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J Child Psychol Psychiatry. 1997 May;38(4):457-69.

Anxiety, antisocial behavior, and heart rate regulation in adolescent males.

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Harvard University, Boston, USA.


We explored relationships between anxiety and antisocial behavior and autonomic heart rate regulation in a homogenous sample (N = 175) of 15-year-old males. Measures of anxiety and antisocial behavior were obtained at yearly intervals over a period of 4-6 years. Components of heart rate variability associated with postural (sympathetic) and respiratory (vagal) change and transfer of respiratory to heart rate variability were estimated at age 15 using spectral analytic techniques. Anxiety and antisocial behavior were predictably related to enhanced and diminished levels of mean heart rate, respectively. Anxiety was also predictably related to enhanced sympathetic mediation of phasic postural effects on heart rate. Antisocial behavior was unexpectedly related to disruption of vagally mediated, phasic respiratory effects on heart rate. Anxiety and antisocial behavior showed distinct relationships to heart rate, and to the autonomically mediated components of heart rate variability from postural and respiratory sources. Spectral analytic techniques helped elucidate these unique regulatory patterns, suggesting utility for future research in this area.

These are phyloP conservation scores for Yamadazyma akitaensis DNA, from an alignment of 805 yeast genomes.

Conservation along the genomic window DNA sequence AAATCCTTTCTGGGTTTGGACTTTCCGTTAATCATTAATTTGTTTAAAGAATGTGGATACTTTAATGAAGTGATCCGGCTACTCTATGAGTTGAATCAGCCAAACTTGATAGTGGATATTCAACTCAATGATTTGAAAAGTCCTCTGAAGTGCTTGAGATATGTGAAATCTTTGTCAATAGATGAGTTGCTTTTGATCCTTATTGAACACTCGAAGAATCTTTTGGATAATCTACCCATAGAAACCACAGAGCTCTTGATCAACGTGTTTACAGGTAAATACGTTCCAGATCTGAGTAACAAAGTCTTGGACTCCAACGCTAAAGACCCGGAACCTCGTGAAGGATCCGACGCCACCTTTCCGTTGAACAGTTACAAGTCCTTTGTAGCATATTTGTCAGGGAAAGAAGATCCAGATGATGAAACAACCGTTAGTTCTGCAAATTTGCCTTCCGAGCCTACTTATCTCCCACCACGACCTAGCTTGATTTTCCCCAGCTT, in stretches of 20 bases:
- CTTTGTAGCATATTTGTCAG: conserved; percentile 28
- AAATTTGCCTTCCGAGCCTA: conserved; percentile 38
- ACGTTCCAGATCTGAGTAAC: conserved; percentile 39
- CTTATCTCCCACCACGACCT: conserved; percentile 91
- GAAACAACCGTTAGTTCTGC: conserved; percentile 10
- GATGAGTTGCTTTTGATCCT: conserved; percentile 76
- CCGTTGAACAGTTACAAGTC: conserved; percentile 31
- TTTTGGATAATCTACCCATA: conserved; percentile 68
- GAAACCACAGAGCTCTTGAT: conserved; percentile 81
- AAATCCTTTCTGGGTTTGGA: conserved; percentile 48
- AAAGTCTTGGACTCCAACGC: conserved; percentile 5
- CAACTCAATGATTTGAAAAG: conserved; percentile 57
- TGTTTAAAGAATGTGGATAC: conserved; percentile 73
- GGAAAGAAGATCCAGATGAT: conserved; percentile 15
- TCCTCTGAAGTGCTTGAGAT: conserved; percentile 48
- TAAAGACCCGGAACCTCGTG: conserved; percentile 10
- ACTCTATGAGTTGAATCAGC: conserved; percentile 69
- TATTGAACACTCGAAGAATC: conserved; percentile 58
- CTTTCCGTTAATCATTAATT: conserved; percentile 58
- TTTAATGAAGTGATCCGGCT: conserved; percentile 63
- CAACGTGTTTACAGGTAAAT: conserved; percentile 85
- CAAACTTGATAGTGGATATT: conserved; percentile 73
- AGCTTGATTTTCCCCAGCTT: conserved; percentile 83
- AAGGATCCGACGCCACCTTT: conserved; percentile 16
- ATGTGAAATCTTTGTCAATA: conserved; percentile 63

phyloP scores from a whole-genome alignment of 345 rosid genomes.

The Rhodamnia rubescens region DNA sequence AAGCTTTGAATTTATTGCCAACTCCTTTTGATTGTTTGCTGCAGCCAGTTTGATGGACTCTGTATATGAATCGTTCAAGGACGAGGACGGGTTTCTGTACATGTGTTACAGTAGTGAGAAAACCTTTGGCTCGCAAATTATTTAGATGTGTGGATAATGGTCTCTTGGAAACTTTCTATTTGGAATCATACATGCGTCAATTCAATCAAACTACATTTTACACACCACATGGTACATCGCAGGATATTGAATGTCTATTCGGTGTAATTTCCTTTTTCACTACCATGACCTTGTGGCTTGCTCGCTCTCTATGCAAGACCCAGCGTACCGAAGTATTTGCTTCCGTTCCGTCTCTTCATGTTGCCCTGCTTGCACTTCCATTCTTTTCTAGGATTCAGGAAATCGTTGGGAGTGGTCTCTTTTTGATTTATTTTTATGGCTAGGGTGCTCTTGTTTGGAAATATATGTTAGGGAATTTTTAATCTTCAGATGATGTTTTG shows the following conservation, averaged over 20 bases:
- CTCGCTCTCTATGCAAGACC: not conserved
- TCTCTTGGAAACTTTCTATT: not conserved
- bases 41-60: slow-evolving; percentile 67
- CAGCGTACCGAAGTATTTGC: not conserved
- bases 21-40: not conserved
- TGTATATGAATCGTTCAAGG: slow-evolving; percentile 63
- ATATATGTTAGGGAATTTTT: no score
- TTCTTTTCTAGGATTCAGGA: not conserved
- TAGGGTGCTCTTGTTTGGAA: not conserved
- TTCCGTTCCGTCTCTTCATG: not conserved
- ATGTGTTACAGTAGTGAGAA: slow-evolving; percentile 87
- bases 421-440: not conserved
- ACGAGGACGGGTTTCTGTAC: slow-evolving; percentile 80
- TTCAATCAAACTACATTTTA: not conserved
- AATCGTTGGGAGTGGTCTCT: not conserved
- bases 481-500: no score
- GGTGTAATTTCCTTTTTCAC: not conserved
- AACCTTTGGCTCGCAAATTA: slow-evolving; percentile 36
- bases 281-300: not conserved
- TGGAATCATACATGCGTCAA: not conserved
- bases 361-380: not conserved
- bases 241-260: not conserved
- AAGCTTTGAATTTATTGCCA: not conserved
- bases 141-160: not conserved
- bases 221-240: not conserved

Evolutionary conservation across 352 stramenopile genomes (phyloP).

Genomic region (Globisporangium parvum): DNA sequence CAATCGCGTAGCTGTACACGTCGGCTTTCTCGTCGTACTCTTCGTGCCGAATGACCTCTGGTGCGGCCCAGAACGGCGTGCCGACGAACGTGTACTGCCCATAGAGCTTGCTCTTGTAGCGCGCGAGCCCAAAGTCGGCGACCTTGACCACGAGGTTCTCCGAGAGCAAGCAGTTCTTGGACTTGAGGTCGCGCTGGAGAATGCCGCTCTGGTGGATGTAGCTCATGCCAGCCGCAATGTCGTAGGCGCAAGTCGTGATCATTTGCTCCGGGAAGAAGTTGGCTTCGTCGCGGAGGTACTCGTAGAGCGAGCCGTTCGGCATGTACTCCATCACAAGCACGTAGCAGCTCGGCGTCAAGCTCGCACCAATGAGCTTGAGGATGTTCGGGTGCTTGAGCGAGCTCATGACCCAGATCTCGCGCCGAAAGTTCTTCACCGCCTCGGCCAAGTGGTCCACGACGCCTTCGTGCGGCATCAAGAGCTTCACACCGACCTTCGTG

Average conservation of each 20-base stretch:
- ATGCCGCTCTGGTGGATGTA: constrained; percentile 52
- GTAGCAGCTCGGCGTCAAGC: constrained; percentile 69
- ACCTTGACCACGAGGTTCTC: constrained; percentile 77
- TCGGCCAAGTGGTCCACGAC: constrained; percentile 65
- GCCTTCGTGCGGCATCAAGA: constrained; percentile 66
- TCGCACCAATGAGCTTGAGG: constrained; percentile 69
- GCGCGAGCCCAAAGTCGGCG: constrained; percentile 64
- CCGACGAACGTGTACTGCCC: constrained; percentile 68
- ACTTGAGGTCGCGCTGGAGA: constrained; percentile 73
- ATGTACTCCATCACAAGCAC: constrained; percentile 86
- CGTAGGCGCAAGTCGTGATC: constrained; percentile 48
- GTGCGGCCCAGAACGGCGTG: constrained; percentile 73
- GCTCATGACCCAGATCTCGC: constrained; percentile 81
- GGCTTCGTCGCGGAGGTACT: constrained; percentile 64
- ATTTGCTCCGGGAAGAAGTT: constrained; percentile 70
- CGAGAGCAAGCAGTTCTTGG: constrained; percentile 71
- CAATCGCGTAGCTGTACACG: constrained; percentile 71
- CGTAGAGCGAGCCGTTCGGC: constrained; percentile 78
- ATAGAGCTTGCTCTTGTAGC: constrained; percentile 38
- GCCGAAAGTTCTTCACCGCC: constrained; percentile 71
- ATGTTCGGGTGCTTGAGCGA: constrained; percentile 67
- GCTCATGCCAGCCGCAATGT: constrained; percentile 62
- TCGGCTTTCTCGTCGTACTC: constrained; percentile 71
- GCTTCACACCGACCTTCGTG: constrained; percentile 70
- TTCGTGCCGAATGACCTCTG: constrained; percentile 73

[Indexed for MEDLINE]

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